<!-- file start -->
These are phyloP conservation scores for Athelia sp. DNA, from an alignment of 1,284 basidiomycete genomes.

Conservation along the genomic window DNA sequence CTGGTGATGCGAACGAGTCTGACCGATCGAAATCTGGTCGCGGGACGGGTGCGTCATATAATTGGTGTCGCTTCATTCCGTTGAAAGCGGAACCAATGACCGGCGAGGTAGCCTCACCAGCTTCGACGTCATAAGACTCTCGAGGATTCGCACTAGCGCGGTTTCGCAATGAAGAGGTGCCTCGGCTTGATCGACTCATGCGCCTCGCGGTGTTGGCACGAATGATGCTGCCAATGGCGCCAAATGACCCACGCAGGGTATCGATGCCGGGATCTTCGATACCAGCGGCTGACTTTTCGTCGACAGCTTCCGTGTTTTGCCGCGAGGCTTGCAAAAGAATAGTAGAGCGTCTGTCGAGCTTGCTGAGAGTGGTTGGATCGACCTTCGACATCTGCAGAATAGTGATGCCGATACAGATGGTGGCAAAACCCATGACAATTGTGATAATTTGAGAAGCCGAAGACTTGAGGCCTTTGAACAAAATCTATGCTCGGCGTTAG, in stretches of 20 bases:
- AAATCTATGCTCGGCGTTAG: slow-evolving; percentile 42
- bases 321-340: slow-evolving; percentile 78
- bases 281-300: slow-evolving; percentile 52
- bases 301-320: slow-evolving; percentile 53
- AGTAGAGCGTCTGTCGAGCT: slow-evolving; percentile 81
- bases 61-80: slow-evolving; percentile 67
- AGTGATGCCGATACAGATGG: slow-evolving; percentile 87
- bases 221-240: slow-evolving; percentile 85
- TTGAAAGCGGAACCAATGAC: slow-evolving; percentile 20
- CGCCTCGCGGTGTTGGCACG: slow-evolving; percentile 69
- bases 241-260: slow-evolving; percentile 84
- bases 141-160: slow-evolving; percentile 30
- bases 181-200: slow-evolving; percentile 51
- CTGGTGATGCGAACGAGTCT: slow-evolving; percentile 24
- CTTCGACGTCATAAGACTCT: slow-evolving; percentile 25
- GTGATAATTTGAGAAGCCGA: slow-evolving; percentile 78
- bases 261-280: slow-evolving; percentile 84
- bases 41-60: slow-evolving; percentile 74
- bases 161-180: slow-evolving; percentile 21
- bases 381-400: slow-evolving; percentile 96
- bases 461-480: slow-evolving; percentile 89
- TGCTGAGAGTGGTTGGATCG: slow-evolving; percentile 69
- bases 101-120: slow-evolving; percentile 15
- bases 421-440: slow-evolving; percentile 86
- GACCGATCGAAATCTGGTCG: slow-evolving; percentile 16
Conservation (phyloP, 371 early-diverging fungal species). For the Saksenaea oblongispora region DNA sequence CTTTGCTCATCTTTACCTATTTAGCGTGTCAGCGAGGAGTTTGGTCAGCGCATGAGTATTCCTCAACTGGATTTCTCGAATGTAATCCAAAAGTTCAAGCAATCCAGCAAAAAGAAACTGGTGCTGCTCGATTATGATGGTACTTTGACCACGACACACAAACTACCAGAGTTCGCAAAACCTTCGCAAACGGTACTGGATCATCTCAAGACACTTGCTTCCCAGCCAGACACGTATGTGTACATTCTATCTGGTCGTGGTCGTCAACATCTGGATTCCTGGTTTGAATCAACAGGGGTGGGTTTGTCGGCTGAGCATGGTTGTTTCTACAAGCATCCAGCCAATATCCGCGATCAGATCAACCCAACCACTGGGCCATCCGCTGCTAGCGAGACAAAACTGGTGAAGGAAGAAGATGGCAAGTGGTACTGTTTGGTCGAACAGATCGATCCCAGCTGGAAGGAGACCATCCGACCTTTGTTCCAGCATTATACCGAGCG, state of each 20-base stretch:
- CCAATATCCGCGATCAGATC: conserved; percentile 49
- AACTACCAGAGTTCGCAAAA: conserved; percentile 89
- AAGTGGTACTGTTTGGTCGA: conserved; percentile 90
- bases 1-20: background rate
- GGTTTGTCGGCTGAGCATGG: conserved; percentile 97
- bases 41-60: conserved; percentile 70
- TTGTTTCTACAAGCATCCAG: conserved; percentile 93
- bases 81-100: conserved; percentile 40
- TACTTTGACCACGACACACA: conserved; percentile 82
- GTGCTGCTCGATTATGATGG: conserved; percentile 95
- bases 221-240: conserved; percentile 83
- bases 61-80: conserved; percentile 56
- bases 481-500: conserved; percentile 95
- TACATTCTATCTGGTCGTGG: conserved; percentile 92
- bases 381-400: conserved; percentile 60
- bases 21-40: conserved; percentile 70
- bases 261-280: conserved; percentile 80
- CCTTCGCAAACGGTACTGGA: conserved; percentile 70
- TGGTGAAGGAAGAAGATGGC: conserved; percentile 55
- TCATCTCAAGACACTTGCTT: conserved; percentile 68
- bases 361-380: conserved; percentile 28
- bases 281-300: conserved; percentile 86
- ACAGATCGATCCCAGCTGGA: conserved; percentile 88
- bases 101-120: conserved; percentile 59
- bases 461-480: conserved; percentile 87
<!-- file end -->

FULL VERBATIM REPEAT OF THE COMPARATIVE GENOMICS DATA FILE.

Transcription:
These are phyloP conservation scores for Athelia sp. DNA, from an alignment of 1,284 basidiomycete genomes.

Conservation along the genomic window DNA sequence CTGGTGATGCGAACGAGTCTGACCGATCGAAATCTGGTCGCGGGACGGGTGCGTCATATAATTGGTGTCGCTTCATTCCGTTGAAAGCGGAACCAATGACCGGCGAGGTAGCCTCACCAGCTTCGACGTCATAAGACTCTCGAGGATTCGCACTAGCGCGGTTTCGCAATGAAGAGGTGCCTCGGCTTGATCGACTCATGCGCCTCGCGGTGTTGGCACGAATGATGCTGCCAATGGCGCCAAATGACCCACGCAGGGTATCGATGCCGGGATCTTCGATACCAGCGGCTGACTTTTCGTCGACAGCTTCCGTGTTTTGCCGCGAGGCTTGCAAAAGAATAGTAGAGCGTCTGTCGAGCTTGCTGAGAGTGGTTGGATCGACCTTCGACATCTGCAGAATAGTGATGCCGATACAGATGGTGGCAAAACCCATGACAATTGTGATAATTTGAGAAGCCGAAGACTTGAGGCCTTTGAACAAAATCTATGCTCGGCGTTAG, in stretches of 20 bases:
- AAATCTATGCTCGGCGTTAG: slow-evolving; percentile 42
- bases 321-340: slow-evolving; percentile 78
- bases 281-300: slow-evolving; percentile 52
- bases 301-320: slow-evolving; percentile 53
- AGTAGAGCGTCTGTCGAGCT: slow-evolving; percentile 81
- bases 61-80: slow-evolving; percentile 67
- AGTGATGCCGATACAGATGG: slow-evolving; percentile 87
- bases 221-240: slow-evolving; percentile 85
- TTGAAAGCGGAACCAATGAC: slow-evolving; percentile 20
- CGCCTCGCGGTGTTGGCACG: slow-evolving; percentile 69
- bases 241-260: slow-evolving; percentile 84
- bases 141-160: slow-evolving; percentile 30
- bases 181-200: slow-evolving; percentile 51
- CTGGTGATGCGAACGAGTCT: slow-evolving; percentile 24
- CTTCGACGTCATAAGACTCT: slow-evolving; percentile 25
- GTGATAATTTGAGAAGCCGA: slow-evolving; percentile 78
- bases 261-280: slow-evolving; percentile 84
- bases 41-60: slow-evolving; percentile 74
- bases 161-180: slow-evolving; percentile 21
- bases 381-400: slow-evolving; percentile 96
- bases 461-480: slow-evolving; percentile 89
- TGCTGAGAGTGGTTGGATCG: slow-evolving; percentile 69
- bases 101-120: slow-evolving; percentile 15
- bases 421-440: slow-evolving; percentile 86
- GACCGATCGAAATCTGGTCG: slow-evolving; percentile 16
Conservation (phyloP, 371 early-diverging fungal species). For the Saksenaea oblongispora region DNA sequence CTTTGCTCATCTTTACCTATTTAGCGTGTCAGCGAGGAGTTTGGTCAGCGCATGAGTATTCCTCAACTGGATTTCTCGAATGTAATCCAAAAGTTCAAGCAATCCAGCAAAAAGAAACTGGTGCTGCTCGATTATGATGGTACTTTGACCACGACACACAAACTACCAGAGTTCGCAAAACCTTCGCAAACGGTACTGGATCATCTCAAGACACTTGCTTCCCAGCCAGACACGTATGTGTACATTCTATCTGGTCGTGGTCGTCAACATCTGGATTCCTGGTTTGAATCAACAGGGGTGGGTTTGTCGGCTGAGCATGGTTGTTTCTACAAGCATCCAGCCAATATCCGCGATCAGATCAACCCAACCACTGGGCCATCCGCTGCTAGCGAGACAAAACTGGTGAAGGAAGAAGATGGCAAGTGGTACTGTTTGGTCGAACAGATCGATCCCAGCTGGAAGGAGACCATCCGACCTTTGTTCCAGCATTATACCGAGCG, state of each 20-base stretch:
- CCAATATCCGCGATCAGATC: conserved; percentile 49
- AACTACCAGAGTTCGCAAAA: conserved; percentile 89
- AAGTGGTACTGTTTGGTCGA: conserved; percentile 90
- bases 1-20: background rate
- GGTTTGTCGGCTGAGCATGG: conserved; percentile 97
- bases 41-60: conserved; percentile 70
- TTGTTTCTACAAGCATCCAG: conserved; percentile 93
- bases 81-100: conserved; percentile 40
- TACTTTGACCACGACACACA: conserved; percentile 82
- GTGCTGCTCGATTATGATGG: conserved; percentile 95
- bases 221-240: conserved; percentile 83
- bases 61-80: conserved; percentile 56
- bases 481-500: conserved; percentile 95
- TACATTCTATCTGGTCGTGG: conserved; percentile 92
- bases 381-400: conserved; percentile 60
- bases 21-40: conserved; percentile 70
- bases 261-280: conserved; percentile 80
- CCTTCGCAAACGGTACTGGA: conserved; percentile 70
- TGGTGAAGGAAGAAGATGGC: conserved; percentile 55
- TCATCTCAAGACACTTGCTT: conserved; percentile 68
- bases 361-380: conserved; percentile 28
- bases 281-300: conserved; percentile 86
- ACAGATCGATCCCAGCTGGA: conserved; percentile 88
- bases 101-120: conserved; percentile 59
- bases 461-480: conserved; percentile 87